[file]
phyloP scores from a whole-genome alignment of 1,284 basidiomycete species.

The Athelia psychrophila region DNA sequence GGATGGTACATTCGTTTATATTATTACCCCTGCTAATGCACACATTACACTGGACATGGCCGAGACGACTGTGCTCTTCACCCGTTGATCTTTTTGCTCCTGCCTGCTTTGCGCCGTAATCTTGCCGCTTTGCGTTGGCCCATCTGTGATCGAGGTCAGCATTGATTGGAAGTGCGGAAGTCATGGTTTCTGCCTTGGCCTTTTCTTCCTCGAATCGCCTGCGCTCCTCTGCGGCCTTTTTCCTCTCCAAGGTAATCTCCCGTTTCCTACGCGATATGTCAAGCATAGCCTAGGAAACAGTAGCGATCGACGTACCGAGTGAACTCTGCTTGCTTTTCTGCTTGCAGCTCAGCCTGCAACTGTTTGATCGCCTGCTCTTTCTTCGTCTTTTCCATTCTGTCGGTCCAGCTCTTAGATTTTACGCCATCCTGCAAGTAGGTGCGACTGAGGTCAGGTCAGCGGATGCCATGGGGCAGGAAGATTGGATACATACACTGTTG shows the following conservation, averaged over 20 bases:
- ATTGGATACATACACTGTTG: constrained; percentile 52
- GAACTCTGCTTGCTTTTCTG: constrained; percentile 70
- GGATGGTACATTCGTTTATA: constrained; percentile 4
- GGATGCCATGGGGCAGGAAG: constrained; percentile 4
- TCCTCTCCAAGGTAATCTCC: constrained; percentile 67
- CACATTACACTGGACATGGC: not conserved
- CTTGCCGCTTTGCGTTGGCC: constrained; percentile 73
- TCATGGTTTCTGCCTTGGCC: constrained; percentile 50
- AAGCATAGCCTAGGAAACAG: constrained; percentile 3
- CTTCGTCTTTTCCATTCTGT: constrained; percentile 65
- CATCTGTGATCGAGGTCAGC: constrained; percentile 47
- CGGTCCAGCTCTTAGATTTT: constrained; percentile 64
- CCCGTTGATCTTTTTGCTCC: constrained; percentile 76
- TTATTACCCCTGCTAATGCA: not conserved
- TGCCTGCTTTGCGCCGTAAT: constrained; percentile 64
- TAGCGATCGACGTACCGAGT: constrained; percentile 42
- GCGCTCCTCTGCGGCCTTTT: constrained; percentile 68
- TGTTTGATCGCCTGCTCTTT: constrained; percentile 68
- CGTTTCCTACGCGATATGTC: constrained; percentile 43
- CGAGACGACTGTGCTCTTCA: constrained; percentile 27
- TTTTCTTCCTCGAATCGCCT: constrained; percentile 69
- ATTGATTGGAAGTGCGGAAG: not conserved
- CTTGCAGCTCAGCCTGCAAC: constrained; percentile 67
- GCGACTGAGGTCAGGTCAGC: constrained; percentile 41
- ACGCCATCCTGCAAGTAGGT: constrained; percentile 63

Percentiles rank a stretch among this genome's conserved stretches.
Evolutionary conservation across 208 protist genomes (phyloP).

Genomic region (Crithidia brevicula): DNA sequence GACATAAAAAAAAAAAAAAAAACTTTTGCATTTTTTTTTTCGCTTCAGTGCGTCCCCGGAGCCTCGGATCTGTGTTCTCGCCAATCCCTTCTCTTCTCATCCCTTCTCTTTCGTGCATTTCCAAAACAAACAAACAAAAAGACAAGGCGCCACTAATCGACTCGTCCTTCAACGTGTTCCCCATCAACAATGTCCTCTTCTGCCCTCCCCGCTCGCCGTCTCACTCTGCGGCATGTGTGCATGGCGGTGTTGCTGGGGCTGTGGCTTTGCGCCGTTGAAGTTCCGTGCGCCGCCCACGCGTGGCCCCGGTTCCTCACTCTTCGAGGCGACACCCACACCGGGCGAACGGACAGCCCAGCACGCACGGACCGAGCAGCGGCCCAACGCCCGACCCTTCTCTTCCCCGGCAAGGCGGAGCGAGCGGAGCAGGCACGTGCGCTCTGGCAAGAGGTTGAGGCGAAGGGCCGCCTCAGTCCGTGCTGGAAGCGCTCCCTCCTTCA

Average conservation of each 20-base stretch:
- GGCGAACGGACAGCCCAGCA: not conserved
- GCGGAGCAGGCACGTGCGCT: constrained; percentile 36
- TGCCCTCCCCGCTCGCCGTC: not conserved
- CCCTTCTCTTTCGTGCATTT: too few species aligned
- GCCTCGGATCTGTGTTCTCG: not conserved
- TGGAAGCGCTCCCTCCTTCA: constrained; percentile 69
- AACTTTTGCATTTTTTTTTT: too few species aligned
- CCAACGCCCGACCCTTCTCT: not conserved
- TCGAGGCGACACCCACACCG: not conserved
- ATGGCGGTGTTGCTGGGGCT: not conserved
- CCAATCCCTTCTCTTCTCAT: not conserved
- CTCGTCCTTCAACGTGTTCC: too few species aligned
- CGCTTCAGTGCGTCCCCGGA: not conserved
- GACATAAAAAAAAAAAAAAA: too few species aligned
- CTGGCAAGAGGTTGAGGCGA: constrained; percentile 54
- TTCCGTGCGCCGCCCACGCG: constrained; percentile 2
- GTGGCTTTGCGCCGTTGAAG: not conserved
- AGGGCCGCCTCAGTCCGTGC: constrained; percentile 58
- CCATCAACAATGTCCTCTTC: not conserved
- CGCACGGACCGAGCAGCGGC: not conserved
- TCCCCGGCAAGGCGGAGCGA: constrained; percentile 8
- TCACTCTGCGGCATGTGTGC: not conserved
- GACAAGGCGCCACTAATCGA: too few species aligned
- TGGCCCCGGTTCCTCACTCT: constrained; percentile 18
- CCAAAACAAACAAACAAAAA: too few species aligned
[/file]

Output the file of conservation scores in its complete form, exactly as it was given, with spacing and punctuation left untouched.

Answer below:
phyloP scores from a whole-genome alignment of 1,284 basidiomycete species.

The Athelia psychrophila region DNA sequence GGATGGTACATTCGTTTATATTATTACCCCTGCTAATGCACACATTACACTGGACATGGCCGAGACGACTGTGCTCTTCACCCGTTGATCTTTTTGCTCCTGCCTGCTTTGCGCCGTAATCTTGCCGCTTTGCGTTGGCCCATCTGTGATCGAGGTCAGCATTGATTGGAAGTGCGGAAGTCATGGTTTCTGCCTTGGCCTTTTCTTCCTCGAATCGCCTGCGCTCCTCTGCGGCCTTTTTCCTCTCCAAGGTAATCTCCCGTTTCCTACGCGATATGTCAAGCATAGCCTAGGAAACAGTAGCGATCGACGTACCGAGTGAACTCTGCTTGCTTTTCTGCTTGCAGCTCAGCCTGCAACTGTTTGATCGCCTGCTCTTTCTTCGTCTTTTCCATTCTGTCGGTCCAGCTCTTAGATTTTACGCCATCCTGCAAGTAGGTGCGACTGAGGTCAGGTCAGCGGATGCCATGGGGCAGGAAGATTGGATACATACACTGTTG shows the following conservation, averaged over 20 bases:
- ATTGGATACATACACTGTTG: constrained; percentile 52
- GAACTCTGCTTGCTTTTCTG: constrained; percentile 70
- GGATGGTACATTCGTTTATA: constrained; percentile 4
- GGATGCCATGGGGCAGGAAG: constrained; percentile 4
- TCCTCTCCAAGGTAATCTCC: constrained; percentile 67
- CACATTACACTGGACATGGC: not conserved
- CTTGCCGCTTTGCGTTGGCC: constrained; percentile 73
- TCATGGTTTCTGCCTTGGCC: constrained; percentile 50
- AAGCATAGCCTAGGAAACAG: constrained; percentile 3
- CTTCGTCTTTTCCATTCTGT: constrained; percentile 65
- CATCTGTGATCGAGGTCAGC: constrained; percentile 47
- CGGTCCAGCTCTTAGATTTT: constrained; percentile 64
- CCCGTTGATCTTTTTGCTCC: constrained; percentile 76
- TTATTACCCCTGCTAATGCA: not conserved
- TGCCTGCTTTGCGCCGTAAT: constrained; percentile 64
- TAGCGATCGACGTACCGAGT: constrained; percentile 42
- GCGCTCCTCTGCGGCCTTTT: constrained; percentile 68
- TGTTTGATCGCCTGCTCTTT: constrained; percentile 68
- CGTTTCCTACGCGATATGTC: constrained; percentile 43
- CGAGACGACTGTGCTCTTCA: constrained; percentile 27
- TTTTCTTCCTCGAATCGCCT: constrained; percentile 69
- ATTGATTGGAAGTGCGGAAG: not conserved
- CTTGCAGCTCAGCCTGCAAC: constrained; percentile 67
- GCGACTGAGGTCAGGTCAGC: constrained; percentile 41
- ACGCCATCCTGCAAGTAGGT: constrained; percentile 63

Percentiles rank a stretch among this genome's conserved stretches.
Evolutionary conservation across 208 protist genomes (phyloP).

Genomic region (Crithidia brevicula): DNA sequence GACATAAAAAAAAAAAAAAAAACTTTTGCATTTTTTTTTTCGCTTCAGTGCGTCCCCGGAGCCTCGGATCTGTGTTCTCGCCAATCCCTTCTCTTCTCATCCCTTCTCTTTCGTGCATTTCCAAAACAAACAAACAAAAAGACAAGGCGCCACTAATCGACTCGTCCTTCAACGTGTTCCCCATCAACAATGTCCTCTTCTGCCCTCCCCGCTCGCCGTCTCACTCTGCGGCATGTGTGCATGGCGGTGTTGCTGGGGCTGTGGCTTTGCGCCGTTGAAGTTCCGTGCGCCGCCCACGCGTGGCCCCGGTTCCTCACTCTTCGAGGCGACACCCACACCGGGCGAACGGACAGCCCAGCACGCACGGACCGAGCAGCGGCCCAACGCCCGACCCTTCTCTTCCCCGGCAAGGCGGAGCGAGCGGAGCAGGCACGTGCGCTCTGGCAAGAGGTTGAGGCGAAGGGCCGCCTCAGTCCGTGCTGGAAGCGCTCCCTCCTTCA

Average conservation of each 20-base stretch:
- GGCGAACGGACAGCCCAGCA: not conserved
- GCGGAGCAGGCACGTGCGCT: constrained; percentile 36
- TGCCCTCCCCGCTCGCCGTC: not conserved
- CCCTTCTCTTTCGTGCATTT: too few species aligned
- GCCTCGGATCTGTGTTCTCG: not conserved
- TGGAAGCGCTCCCTCCTTCA: constrained; percentile 69
- AACTTTTGCATTTTTTTTTT: too few species aligned
- CCAACGCCCGACCCTTCTCT: not conserved
- TCGAGGCGACACCCACACCG: not conserved
- ATGGCGGTGTTGCTGGGGCT: not conserved
- CCAATCCCTTCTCTTCTCAT: not conserved
- CTCGTCCTTCAACGTGTTCC: too few species aligned
- CGCTTCAGTGCGTCCCCGGA: not conserved
- GACATAAAAAAAAAAAAAAA: too few species aligned
- CTGGCAAGAGGTTGAGGCGA: constrained; percentile 54
- TTCCGTGCGCCGCCCACGCG: constrained; percentile 2
- GTGGCTTTGCGCCGTTGAAG: not conserved
- AGGGCCGCCTCAGTCCGTGC: constrained; percentile 58
- CCATCAACAATGTCCTCTTC: not conserved
- CGCACGGACCGAGCAGCGGC: not conserved
- TCCCCGGCAAGGCGGAGCGA: constrained; percentile 8
- TCACTCTGCGGCATGTGTGC: not conserved
- GACAAGGCGCCACTAATCGA: too few species aligned
- TGGCCCCGGTTCCTCACTCT: constrained; percentile 18
- CCAAAACAAACAAACAAAAA: too few species aligned